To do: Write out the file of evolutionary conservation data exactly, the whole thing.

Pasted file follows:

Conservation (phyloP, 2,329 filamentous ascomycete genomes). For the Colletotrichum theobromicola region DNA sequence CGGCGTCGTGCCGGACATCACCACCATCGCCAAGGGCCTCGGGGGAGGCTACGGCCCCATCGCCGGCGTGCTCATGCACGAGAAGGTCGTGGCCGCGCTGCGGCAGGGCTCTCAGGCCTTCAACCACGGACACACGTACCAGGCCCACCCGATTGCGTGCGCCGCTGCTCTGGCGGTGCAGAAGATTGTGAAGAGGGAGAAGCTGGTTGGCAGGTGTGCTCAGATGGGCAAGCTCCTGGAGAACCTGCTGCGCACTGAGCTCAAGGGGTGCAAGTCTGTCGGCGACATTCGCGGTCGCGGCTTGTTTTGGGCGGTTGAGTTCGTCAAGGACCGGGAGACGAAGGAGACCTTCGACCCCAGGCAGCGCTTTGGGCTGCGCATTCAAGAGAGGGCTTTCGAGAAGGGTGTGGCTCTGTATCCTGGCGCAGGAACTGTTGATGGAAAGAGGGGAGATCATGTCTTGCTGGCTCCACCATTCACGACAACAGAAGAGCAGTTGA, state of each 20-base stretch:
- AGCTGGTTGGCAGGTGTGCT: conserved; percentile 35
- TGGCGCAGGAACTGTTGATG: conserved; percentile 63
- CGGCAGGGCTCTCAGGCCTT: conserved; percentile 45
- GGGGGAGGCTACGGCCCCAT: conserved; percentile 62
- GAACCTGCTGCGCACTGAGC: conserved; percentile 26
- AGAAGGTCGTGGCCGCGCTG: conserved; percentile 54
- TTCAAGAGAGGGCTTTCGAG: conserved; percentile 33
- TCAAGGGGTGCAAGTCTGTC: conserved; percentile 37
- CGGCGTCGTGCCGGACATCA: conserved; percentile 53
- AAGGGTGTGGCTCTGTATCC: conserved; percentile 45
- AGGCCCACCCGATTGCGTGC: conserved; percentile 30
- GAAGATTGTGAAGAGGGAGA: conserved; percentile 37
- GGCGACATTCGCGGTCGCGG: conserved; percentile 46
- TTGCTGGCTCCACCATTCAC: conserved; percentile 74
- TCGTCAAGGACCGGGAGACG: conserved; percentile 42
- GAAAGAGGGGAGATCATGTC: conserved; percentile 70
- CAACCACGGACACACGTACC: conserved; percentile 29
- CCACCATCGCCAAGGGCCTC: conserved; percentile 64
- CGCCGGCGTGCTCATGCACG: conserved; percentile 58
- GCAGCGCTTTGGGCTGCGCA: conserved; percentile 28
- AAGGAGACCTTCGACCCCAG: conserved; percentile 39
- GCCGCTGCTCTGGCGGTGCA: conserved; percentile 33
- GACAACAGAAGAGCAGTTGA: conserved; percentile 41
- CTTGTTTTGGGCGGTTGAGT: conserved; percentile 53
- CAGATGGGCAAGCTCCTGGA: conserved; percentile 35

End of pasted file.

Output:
Conservation (phyloP, 2,329 filamentous ascomycete genomes). For the Colletotrichum theobromicola region DNA sequence CGGCGTCGTGCCGGACATCACCACCATCGCCAAGGGCCTCGGGGGAGGCTACGGCCCCATCGCCGGCGTGCTCATGCACGAGAAGGTCGTGGCCGCGCTGCGGCAGGGCTCTCAGGCCTTCAACCACGGACACACGTACCAGGCCCACCCGATTGCGTGCGCCGCTGCTCTGGCGGTGCAGAAGATTGTGAAGAGGGAGAAGCTGGTTGGCAGGTGTGCTCAGATGGGCAAGCTCCTGGAGAACCTGCTGCGCACTGAGCTCAAGGGGTGCAAGTCTGTCGGCGACATTCGCGGTCGCGGCTTGTTTTGGGCGGTTGAGTTCGTCAAGGACCGGGAGACGAAGGAGACCTTCGACCCCAGGCAGCGCTTTGGGCTGCGCATTCAAGAGAGGGCTTTCGAGAAGGGTGTGGCTCTGTATCCTGGCGCAGGAACTGTTGATGGAAAGAGGGGAGATCATGTCTTGCTGGCTCCACCATTCACGACAACAGAAGAGCAGTTGA, state of each 20-base stretch:
- AGCTGGTTGGCAGGTGTGCT: conserved; percentile 35
- TGGCGCAGGAACTGTTGATG: conserved; percentile 63
- CGGCAGGGCTCTCAGGCCTT: conserved; percentile 45
- GGGGGAGGCTACGGCCCCAT: conserved; percentile 62
- GAACCTGCTGCGCACTGAGC: conserved; percentile 26
- AGAAGGTCGTGGCCGCGCTG: conserved; percentile 54
- TTCAAGAGAGGGCTTTCGAG: conserved; percentile 33
- TCAAGGGGTGCAAGTCTGTC: conserved; percentile 37
- CGGCGTCGTGCCGGACATCA: conserved; percentile 53
- AAGGGTGTGGCTCTGTATCC: conserved; percentile 45
- AGGCCCACCCGATTGCGTGC: conserved; percentile 30
- GAAGATTGTGAAGAGGGAGA: conserved; percentile 37
- GGCGACATTCGCGGTCGCGG: conserved; percentile 46
- TTGCTGGCTCCACCATTCAC: conserved; percentile 74
- TCGTCAAGGACCGGGAGACG: conserved; percentile 42
- GAAAGAGGGGAGATCATGTC: conserved; percentile 70
- CAACCACGGACACACGTACC: conserved; percentile 29
- CCACCATCGCCAAGGGCCTC: conserved; percentile 64
- CGCCGGCGTGCTCATGCACG: conserved; percentile 58
- GCAGCGCTTTGGGCTGCGCA: conserved; percentile 28
- AAGGAGACCTTCGACCCCAG: conserved; percentile 39
- GCCGCTGCTCTGGCGGTGCA: conserved; percentile 33
- GACAACAGAAGAGCAGTTGA: conserved; percentile 41
- CTTGTTTTGGGCGGTTGAGT: conserved; percentile 53
- CAGATGGGCAAGCTCCTGGA: conserved; percentile 35